Lizzy is Kate Hamill. Her stage adaptation of Jane Austen’s “Pride & Prejudice” had its premiere last Saturday at the Hudson Valley Shakespeare Festival there, where it will play in repertory until September before shifting to Primary Stages Off Broadway in November. And yes, Ms. Hamill acts opposite her nonfictional boyfriend, Jason O’Connell. It’s a first for the couple, although he played the future brother-in-law, Edward, to her Marianne Dashwood in Ms. Hamill’s previous Austen adaptation, “Sense & Sensibility,” a rollicking muslins-on-wheels affair (by the appropriately named theater company Bedlam) that had an acclaimed run Off Broadway last year.

Ms. Hamill, 33, says she plans to adapt all six Austen novels for the stage — probably in the order of their writing, the better to chart her own progress against Austen’s. “Northanger Abbey” may be next. (“There’s something I love about teenage vernacular,” she said in an interview last week.) Starting with “Sense & Sensibility” was perhaps wise: She could gauge the appetite for yet another Austen adaptation before adapting the most adapted — and cherished — of them all, “Pride & Prejudice.” “It’s the one everyone knows,” she said. “People have a serious attachment to it.”

“Sense” was such a hit that even a committed Janeite’s attachment might well withstand an irreverent “Pride.”

30JPHAMILL-master675

Jason O’Connell and Kate Hamill, center, in “Pride & Prejudice” at the Hudson Valley Shakespeare Festival. Credit Nicole Fara Silver for The New York Times

And it is irreverent. Think men cast as Mary, the plain and prudish Bennet sister, and as the snobbish Miss Bingley. A lot of “intentional water spillage.” Mr. Bingley as near to being a puppy as a man can be without being on all fours.

“People might feel I have desecrated their idols, but, you know, at least I’ve tried to do something interesting,” she said, noting that she had not put zombies in it, and that “I haven’t set it on Mars.” She has discovered, however, that “Janeites” — and she counts herself as one — “are pretty open-minded people; they’re exceptionally generous. Because sometimes I’m taking liberties.”

Ms. Hamill doesn’t see the purpose in adapting a classic unless there is a clear point of view. She found hers for “Pride & Prejudice” in the exaggerated notion of courtship and marriage as a game with winners, losers, referees and exceptionally bad coaches. She applied her own “historical ambivalence about marriage” just as she was arriving at the age when her friends were pairing off around her. She concluded that matches happen between people “whose weirdnesses fit together.”

She looked to the Shakespeare canon for a model. “It’s a romantic comedy, and I was thinking, what romantic comedies do I not hate?” The answer was “Much Ado About Nothing.”

“I thought the big challenge going into it was, everyone knows who gets together,” she said. “I wanted to make a certain story uncertain. How do you make a ‘Much Ado’ where you’re really not sure if Benedick and Beatrice get together?”

She was not afraid to go broad and go silly. There are games galore in her production. (In researching games of the period, she said, she discovered one in which participants simply slap one another in the face. It’s not in her production.)

30JPHAMIL2-master675

Kate Hamill in her Elizabeth Bennet best for “Pride & Prejudice.” Credit Nicole Fara Silver for The New York Times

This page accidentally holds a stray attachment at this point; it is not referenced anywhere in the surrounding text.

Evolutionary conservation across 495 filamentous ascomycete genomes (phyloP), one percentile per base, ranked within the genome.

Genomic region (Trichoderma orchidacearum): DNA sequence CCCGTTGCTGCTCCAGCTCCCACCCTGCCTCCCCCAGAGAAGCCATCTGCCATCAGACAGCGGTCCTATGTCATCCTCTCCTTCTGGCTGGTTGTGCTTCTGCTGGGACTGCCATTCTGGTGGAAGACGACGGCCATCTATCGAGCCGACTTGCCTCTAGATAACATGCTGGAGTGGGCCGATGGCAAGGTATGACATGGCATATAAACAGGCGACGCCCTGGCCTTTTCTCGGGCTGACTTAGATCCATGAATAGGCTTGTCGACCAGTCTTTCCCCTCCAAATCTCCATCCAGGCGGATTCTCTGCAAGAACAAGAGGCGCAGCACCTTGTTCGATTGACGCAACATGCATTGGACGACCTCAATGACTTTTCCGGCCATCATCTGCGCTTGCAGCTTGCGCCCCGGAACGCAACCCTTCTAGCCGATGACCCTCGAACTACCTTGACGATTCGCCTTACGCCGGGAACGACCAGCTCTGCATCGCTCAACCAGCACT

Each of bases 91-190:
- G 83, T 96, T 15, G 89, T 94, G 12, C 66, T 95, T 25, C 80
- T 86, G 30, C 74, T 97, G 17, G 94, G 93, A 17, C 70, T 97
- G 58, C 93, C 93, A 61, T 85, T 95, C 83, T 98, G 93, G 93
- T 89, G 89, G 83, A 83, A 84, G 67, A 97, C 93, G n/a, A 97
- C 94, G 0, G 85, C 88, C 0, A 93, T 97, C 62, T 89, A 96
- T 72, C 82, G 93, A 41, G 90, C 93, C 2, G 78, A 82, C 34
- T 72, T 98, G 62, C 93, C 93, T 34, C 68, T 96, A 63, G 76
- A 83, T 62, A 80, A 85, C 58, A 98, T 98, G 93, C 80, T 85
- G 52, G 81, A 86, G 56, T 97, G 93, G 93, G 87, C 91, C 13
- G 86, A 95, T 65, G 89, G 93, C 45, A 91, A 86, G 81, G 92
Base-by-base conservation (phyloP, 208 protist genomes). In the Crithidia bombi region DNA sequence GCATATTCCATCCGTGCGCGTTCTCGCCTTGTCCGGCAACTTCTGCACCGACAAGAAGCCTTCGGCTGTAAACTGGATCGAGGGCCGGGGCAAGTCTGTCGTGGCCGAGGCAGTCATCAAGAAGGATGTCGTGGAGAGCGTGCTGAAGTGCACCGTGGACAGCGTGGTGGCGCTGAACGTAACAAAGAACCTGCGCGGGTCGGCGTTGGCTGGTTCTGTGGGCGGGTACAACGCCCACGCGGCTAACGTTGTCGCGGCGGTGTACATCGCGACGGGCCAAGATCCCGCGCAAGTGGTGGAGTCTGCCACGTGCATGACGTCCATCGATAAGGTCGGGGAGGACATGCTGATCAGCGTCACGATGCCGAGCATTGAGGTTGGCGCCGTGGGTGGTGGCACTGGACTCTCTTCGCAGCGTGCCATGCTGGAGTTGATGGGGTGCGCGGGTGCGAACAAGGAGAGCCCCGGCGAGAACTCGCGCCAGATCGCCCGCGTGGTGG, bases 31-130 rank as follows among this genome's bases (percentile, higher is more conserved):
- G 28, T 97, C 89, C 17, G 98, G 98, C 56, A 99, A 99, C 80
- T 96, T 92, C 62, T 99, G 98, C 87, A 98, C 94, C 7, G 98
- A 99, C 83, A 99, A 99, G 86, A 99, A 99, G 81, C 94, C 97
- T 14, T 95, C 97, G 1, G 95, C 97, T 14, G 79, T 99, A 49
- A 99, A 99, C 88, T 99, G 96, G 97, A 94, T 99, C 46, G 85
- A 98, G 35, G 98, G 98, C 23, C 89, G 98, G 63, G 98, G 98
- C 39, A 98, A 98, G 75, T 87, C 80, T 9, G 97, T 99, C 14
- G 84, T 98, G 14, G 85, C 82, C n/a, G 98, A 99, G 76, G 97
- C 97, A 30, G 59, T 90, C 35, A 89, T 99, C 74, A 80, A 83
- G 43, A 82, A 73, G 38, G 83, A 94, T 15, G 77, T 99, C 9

Bells ring throughout her play: wedding bells; alarm bells; the kind of bells that signal rounds in a prizefight; a chime that sounds, if only in your head, when you connect with your imperfect perfect match. (“It kind of annoys me when both Lizzy and Darcy are supermodels,” she said.)

The clanging insistence of bells became a critical device to her retelling of this classic story about the game of games: the marriage game.

Ms. Hamill grew up in a farmhouse in rural Lansing, N.Y., the fifth of six siblings. She knows how to milk a cow and collect eggs from hens, but she spent much of her time reading (“My parents didn’t believe in TV”), and she joined the theater program in her very small high school. That’s where she gained some sage advice. She was studying to be an actress, but the drama teacher told the girls that if they wanted work, they had to create it.

When she moved to New York, one of her jobs involved writing copy for catalogs. Hundreds of descriptions of jewelry. “You start to just amuse yourself: What else can I say about this pendant?” Early on, she said, “in my mind a serious writer was someone different from me,” and she remained committed to acting. But she wearied of auditions for “silent suffering girlfriend” and “girl in bikini.” That’s when she recalled her old instructor’s counsel. Three-quarters of all plays are written by men, and an overwhelming majority of parts are for men, she said, reeling off statistics she seemed to have learned the hard way. She began to think about creating “new classics.”

In addition to the two Austen novels, she has adapted Thackeray’s “Vanity Fair,” and is at work on Louisa May Alcott’s “Little Women” and — why not? — “The Odyssey,” for which she wrote a scene, she said, featuring a Cyclops singing to his sheep.

In the meantime, she is vastly amused to be doing a show with Mr. O’Connell in which they get to “bicker and hate each other for hours” — and nightly he must recite a proposal that was written by her.

 

160410_Button_BuyTickets

PRIDE AND PREJUDICE
By Kate Hamill
Adapted from the novel by Jane Austen
Directed by Amanda Dehnert
A co-production with Primary Stages
Running June 10 – September 4, 2017

Revolutionary & Hopped Up on Language: Davis McCallum on THE BOOK OF WILL

Blog-BOOK Davis HeadshotI never refer to Shakespeare as “The Bard.”

Here’s why: “The Bard” conjures for me an image of Shakespeare, a long time ago and
far far away, gazing out a gothic window at the Warwickshire countryside. As he strokes his mustache, his quill is ready to deliver his genius to the page. He’s untouchable, remote, more a literary demi-god than a man. This person is a stranger to me. And I’m not sure I like him.